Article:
The Parliamentary Joint Committee on Corporations and Financial Services (the PJC) has provided the Government with a unique opportunity to hear about the real impact of the Future of Financial Advice (FoFA) reforms from people who work in the financial services industry and should help put FOFA back on track, according to the Association of Financial Advisers (AFA).
“The AFA commends the rigour and transparency of the process and thanks the PJC for the opportunity to shine the light on the real facts and impacts of FoFA,” Mr Klipin said.
Mr Klipin said the AFA believes the Government has the right intent – that is, to improve consumer access to advice and reduce conflicts in the financial advice space.
“We trust that the Government will use the evidence given to the PJC to amend FoFA so that the draft legislation can actually achieve these twin objectives,” he said.
Mr Klipin said that following the PJC hearing, the AFA believes there is a common view on the elements of FoFA that help achieve the Government’s objectives and those that do not.
“A Best Interests Duty that is workable makes sense,” he said, “As does removing conflicted remuneration when it skews advice outcomes.”
However, Mr Klipin said that opt-in, annual fee disclose, a ban on group risk commissions inside superannuation and the introduction of legislation which favours scaled and intra-fund advice over holistic advice will ultimately price ordinary consumers out of advice.
“We believe that the introduction of these measures, notably opt-in, will impose unnecessarily onerous obligations on the advice industry, hampering their ability to provide timely and effective advice and adding significant costs. These costs will have to be passed on to consumers, ultimately pricing many out of advice,” he said.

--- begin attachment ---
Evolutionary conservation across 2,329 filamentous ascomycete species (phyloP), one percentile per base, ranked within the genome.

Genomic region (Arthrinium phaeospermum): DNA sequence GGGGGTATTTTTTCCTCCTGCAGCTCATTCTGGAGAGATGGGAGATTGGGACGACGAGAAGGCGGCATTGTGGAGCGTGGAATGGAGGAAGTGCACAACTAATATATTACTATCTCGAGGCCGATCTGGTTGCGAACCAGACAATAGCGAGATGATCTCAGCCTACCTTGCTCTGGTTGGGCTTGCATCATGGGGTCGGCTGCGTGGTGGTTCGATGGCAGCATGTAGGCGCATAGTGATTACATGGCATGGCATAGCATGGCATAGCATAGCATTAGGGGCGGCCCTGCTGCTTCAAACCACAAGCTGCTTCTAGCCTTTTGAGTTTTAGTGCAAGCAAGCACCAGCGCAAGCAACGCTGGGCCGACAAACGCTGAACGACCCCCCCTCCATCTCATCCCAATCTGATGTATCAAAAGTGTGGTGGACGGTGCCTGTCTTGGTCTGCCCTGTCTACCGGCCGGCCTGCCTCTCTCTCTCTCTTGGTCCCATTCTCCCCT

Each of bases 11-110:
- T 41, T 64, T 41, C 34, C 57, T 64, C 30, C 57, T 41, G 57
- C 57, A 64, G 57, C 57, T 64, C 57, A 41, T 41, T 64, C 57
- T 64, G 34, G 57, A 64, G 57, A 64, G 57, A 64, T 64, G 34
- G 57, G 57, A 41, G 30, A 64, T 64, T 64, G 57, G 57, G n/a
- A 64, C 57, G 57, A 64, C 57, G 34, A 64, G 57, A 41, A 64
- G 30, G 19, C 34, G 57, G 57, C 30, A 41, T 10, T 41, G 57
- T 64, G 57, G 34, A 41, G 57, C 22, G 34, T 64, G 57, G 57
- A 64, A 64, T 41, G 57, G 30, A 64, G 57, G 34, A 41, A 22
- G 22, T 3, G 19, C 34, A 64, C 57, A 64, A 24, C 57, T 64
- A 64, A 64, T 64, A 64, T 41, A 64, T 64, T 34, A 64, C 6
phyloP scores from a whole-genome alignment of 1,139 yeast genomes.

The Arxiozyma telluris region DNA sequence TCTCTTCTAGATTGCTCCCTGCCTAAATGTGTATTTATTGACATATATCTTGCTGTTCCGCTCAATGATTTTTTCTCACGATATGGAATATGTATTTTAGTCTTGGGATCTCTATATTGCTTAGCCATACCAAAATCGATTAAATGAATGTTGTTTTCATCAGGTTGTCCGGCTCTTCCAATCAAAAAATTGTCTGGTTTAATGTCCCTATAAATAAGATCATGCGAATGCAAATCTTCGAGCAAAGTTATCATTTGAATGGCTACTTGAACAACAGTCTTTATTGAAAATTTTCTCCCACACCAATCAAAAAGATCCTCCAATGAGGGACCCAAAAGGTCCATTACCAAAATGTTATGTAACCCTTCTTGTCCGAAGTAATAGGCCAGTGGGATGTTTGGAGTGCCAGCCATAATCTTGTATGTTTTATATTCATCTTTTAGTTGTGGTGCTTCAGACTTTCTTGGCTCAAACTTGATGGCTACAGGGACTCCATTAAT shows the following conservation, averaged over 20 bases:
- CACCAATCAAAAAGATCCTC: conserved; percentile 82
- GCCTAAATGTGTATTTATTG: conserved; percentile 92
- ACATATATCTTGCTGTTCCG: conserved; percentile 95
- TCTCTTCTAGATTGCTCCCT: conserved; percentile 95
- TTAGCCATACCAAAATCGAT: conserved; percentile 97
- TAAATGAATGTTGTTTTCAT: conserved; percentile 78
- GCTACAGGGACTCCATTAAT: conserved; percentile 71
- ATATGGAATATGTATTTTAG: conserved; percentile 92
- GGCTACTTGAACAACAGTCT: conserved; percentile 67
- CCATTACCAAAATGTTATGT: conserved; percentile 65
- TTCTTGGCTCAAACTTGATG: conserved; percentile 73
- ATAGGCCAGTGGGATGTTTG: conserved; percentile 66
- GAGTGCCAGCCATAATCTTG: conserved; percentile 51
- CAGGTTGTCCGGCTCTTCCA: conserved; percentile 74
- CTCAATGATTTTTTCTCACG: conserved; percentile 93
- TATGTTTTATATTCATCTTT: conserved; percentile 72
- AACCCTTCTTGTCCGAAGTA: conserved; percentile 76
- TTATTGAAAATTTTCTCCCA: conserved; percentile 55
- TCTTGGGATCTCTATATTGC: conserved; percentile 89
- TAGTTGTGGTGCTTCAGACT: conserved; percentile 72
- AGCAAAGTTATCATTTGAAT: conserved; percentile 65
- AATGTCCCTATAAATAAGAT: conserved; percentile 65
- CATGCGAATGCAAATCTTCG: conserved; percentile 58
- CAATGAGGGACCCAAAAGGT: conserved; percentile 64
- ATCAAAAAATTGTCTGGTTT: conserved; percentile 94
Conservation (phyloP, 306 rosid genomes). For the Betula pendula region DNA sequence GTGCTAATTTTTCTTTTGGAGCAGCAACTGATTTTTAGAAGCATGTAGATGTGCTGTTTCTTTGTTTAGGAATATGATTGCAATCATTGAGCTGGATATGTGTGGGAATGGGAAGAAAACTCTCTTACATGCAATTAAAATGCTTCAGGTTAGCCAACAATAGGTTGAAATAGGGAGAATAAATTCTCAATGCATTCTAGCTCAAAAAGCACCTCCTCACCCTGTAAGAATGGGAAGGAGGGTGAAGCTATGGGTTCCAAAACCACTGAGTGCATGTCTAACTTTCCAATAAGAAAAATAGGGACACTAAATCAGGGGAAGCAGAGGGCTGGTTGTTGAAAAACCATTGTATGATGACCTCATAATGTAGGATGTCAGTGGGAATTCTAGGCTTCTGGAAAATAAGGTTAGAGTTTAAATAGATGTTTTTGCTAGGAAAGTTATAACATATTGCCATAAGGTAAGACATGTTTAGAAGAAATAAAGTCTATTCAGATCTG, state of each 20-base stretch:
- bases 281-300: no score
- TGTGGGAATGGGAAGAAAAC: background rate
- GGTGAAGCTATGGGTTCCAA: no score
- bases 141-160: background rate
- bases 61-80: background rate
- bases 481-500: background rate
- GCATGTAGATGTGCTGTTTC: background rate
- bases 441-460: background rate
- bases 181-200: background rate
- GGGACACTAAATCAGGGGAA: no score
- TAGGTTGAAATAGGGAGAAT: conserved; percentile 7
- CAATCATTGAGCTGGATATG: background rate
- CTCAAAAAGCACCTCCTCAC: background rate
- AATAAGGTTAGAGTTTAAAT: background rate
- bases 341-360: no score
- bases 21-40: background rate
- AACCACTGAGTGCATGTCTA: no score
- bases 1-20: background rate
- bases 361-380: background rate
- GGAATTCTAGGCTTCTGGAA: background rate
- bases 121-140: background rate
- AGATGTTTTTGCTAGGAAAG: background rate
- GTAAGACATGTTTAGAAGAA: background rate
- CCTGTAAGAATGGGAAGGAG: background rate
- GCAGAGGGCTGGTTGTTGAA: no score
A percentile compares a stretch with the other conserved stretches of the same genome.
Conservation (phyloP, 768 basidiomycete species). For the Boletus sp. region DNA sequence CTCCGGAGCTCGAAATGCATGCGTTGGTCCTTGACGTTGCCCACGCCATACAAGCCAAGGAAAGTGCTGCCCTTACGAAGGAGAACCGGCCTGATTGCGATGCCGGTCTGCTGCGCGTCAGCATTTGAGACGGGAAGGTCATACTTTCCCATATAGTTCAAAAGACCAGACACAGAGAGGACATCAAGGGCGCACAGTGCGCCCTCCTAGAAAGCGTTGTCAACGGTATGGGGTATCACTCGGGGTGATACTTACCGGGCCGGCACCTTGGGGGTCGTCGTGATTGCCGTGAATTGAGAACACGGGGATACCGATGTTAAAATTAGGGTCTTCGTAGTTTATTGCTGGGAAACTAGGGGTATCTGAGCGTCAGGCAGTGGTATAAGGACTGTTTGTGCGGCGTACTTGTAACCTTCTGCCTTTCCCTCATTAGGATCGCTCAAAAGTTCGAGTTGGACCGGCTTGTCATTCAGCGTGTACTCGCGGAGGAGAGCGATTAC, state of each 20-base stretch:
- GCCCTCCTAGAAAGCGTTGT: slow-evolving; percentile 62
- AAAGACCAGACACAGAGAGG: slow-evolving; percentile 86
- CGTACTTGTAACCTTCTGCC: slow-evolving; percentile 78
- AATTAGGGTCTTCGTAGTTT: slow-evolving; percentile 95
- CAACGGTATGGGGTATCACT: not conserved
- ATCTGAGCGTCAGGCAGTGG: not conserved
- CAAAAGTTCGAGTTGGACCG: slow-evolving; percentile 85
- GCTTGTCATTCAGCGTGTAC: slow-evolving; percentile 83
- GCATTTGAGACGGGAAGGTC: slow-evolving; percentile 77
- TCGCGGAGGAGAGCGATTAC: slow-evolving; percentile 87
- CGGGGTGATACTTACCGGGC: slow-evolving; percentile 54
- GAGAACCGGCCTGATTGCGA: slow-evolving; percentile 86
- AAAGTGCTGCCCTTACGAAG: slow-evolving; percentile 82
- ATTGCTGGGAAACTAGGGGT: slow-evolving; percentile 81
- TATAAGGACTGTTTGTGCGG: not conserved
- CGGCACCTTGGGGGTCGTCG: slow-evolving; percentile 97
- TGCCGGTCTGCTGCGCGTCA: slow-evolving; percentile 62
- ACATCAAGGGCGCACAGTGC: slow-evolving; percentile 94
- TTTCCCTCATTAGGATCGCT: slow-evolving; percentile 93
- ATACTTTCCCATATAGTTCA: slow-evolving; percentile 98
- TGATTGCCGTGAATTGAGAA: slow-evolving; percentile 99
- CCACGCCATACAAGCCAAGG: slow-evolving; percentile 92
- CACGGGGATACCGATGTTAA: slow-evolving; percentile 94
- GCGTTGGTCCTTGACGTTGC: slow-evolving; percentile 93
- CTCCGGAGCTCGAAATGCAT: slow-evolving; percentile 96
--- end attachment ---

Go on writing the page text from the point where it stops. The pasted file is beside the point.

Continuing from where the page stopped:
Mr Klipin also said that if the proposed FoFA reforms go ahead without amendment, 35,000 people across the financial advice profession will lose their jobs.
“If we accept the evidence, supplied by the Government in the Explanatory Memorandum attached to Tranche 1, then 6,800 adviser roles will be wiped out,” he said. “Extrapolate that number out to include the five or six ancillary staff each small business adviser currently employs and you’re looking at about 35,000 jobs.”
Mr Klipin argued that the AFA is in a good position to know how many jobs are at risk because it represents small business advisers.
“The Government has not yet done the modelling work we have repeatedly called for and therefore cannot supply any evidence to the contrary,” he said.
Mr Klipin said the financial services industry is a key driver of the economy providing jobs and creating value for consumers by encouraging higher national savings levels, better levels of personal protection and better planning for retirement.
“We know from our consumer research that good advice gives people choices and leads to higher levels of savings, appropriate levels of insurance and greater control of their future,” he said. “With the financial well-being of consumers at stake, we call on the PJC to ensure that common sense prevails; to put FoFA back on track and provide a clear, constructive and sensible plan for the future, so that every Australian retains access to affordable, holistic financial advice.”